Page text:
Further on he says “The truth is that the Government has been making it up as it goes. It is understandable that it did not want to be caught napping by fast-moving developments overseas, but it overreacted and it has been scrambling to patch things up ever since.” Of course the Government has been making it up as it goes; urgent and unique situations, for which there is no precedent, require that. But how has it ‘overreacted’? Journalists seem to think that just repeating mantras that say the same thing: ‘bungled’ and ‘overreacted’ make them valid. Experienced journalists must know that this is not so. These words reflect individual opinions, often shared by others, but all the like opinions in the world don’t make them right. The fact is that in this complex, rapidly evolving, completely unique financial situation, no one has the wisdom to unerringly know the best way to proceed. Rather than acknowledge that, he has followed in the footsteps of other columnists in his condemnation of the Government’s moves without ever revealing what would have been a better course of action, and why. The fact is that neither he, or anyone else, knows.
If only journalists would acknowledge that, and write pieces that are helpful to our understanding of this complex dynamic situation, rather that fuzzy material that does little to enlighten. Instead, they are infected with groupthink, both in expressing their opinions, and in their failure to back their opinions with plausible evidence.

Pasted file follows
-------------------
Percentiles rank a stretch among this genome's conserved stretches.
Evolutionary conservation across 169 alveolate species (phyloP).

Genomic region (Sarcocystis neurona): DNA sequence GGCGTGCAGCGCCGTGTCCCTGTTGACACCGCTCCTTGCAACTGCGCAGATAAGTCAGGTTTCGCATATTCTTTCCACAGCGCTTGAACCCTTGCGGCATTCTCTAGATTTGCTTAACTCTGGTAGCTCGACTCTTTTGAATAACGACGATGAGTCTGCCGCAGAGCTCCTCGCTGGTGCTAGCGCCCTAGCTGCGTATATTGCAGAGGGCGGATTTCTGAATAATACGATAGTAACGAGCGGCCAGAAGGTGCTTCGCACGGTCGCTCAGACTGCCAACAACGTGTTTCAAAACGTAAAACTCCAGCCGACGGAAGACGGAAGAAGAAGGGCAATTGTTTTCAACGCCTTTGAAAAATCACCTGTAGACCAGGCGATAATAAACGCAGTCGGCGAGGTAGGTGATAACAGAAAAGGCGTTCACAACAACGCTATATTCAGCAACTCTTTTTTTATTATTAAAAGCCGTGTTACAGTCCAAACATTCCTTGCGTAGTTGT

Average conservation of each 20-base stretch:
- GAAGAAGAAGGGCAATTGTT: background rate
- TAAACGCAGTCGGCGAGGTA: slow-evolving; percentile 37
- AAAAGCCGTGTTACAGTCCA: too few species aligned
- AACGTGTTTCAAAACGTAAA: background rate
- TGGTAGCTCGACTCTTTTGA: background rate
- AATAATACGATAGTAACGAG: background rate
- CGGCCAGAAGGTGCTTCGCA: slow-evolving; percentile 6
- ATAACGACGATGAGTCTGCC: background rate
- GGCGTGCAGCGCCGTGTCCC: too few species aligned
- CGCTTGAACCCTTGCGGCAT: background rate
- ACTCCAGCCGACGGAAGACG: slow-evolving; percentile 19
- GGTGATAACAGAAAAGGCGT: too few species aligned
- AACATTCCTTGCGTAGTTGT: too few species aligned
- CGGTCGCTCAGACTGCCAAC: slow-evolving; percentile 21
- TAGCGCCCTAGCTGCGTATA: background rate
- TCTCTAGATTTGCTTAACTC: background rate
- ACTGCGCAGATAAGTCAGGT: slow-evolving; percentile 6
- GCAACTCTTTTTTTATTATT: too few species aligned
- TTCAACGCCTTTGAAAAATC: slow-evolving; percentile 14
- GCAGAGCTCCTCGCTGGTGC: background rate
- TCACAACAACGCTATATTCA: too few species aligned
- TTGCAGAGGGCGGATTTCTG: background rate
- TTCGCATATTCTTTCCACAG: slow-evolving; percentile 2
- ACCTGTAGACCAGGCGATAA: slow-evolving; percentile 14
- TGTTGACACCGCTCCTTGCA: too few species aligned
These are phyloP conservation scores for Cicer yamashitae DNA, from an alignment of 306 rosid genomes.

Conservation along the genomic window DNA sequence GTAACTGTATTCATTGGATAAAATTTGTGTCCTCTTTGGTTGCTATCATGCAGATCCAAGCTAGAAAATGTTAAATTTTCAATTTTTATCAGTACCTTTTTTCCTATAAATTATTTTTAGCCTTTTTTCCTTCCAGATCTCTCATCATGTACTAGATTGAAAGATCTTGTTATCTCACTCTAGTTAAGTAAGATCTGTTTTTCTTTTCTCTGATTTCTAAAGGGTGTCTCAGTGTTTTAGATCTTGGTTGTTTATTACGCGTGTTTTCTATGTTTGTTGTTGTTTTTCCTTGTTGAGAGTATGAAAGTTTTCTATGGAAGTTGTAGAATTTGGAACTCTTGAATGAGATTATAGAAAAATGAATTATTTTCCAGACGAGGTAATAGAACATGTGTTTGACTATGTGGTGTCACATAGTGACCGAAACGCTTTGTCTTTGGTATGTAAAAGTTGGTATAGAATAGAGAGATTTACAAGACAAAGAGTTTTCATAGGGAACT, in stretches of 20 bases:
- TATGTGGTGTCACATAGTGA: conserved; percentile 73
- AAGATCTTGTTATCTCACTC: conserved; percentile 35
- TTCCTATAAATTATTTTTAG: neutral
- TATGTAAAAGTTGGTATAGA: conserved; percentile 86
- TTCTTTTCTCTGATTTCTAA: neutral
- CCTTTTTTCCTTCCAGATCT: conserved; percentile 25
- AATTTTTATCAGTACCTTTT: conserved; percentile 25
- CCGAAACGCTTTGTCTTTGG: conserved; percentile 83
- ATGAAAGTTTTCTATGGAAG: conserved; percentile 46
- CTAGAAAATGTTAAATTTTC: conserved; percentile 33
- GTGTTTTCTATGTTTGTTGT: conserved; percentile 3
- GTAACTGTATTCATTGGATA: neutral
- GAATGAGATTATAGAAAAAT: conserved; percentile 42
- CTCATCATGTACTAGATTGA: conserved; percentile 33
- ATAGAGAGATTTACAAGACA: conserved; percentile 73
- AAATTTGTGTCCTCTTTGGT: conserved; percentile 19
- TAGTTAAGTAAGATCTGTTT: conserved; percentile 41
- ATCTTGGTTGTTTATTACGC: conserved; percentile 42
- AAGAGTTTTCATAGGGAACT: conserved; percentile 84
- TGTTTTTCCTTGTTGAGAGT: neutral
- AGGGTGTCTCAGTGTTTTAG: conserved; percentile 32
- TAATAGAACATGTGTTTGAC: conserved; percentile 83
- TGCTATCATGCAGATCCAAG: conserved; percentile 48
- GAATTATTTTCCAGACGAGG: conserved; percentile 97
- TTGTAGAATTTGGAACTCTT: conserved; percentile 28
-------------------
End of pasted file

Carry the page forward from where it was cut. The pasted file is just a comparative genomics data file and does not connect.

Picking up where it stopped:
In Malcolm Maiden's piece in Business Day in today's Age, Rudd's wacky 'become a bank' idea is impractical and smacks of desperation, he says "There's no doubt that the Government had to guarantee bank deposits when it did. Ireland's earlier decision to guarantee its banks forced every government to follow suit, or risk being swept away by fear-laden depositor runs to regimes that did offer the guarantee. By the time the Rudd Government acted, a run was developing here in the smaller banks. And the bank deposit guarantee accelerated a move by investors out of managed funds and into the safety of the now explicitly guaranteed banks, rather than creating a run. Money had been moving away from funds into cash, government debt and bank deposits all year, as it always does in financial crises.” Later he offers his advice: "The best long-term solution is to re-establish the status quo, by withdrawing the bank deposit guarantee, and replacing it with the more limited, $20,000 deposit insurance scheme the Government announced in March, before the crisis went nuclear. The markets are going to have to stabilise for that to occur. But if stability returns next year there would be a case for truncating the three-year term of the bank guarantee" Advice, but no evidence to show how this is a better option.
So what does the Opposition and the media really believe about the bank guarantee? From all that has been said and written, it seems that they don’t know what they believe, and even when they think they do, they advance no evidence to support their beliefs. Talk about the blind leading the blind. Pity is they don’t realize how sightless they are.